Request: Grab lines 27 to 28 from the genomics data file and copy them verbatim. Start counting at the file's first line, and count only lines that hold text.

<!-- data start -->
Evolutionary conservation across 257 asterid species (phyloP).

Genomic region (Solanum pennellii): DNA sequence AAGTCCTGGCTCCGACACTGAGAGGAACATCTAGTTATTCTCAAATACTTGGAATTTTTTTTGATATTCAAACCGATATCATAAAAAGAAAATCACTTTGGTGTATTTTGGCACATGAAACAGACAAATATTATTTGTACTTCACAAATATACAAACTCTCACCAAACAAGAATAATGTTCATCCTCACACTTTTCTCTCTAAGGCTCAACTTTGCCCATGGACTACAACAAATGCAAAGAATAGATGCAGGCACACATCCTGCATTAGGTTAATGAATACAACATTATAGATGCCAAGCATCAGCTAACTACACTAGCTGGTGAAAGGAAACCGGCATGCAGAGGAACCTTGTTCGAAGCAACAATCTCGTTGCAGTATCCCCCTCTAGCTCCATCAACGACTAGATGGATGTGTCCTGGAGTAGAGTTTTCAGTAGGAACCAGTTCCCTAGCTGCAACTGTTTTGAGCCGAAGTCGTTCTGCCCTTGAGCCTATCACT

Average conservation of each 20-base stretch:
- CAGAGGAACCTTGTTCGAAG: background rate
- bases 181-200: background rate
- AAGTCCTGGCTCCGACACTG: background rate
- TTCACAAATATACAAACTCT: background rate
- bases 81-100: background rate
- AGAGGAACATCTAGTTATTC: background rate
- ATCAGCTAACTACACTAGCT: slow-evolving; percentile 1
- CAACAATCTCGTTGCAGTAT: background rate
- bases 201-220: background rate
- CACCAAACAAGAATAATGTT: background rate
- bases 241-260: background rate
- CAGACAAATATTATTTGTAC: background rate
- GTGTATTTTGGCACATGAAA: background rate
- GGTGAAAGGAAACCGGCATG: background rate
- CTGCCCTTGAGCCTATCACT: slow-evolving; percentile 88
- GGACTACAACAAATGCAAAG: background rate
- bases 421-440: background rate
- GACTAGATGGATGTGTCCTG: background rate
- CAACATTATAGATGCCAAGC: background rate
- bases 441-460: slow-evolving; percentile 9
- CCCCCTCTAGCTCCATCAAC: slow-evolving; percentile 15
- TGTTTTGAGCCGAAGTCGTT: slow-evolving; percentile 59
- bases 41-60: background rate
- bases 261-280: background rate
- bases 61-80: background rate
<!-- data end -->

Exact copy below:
- bases 261-280: background rate
- bases 61-80: background rate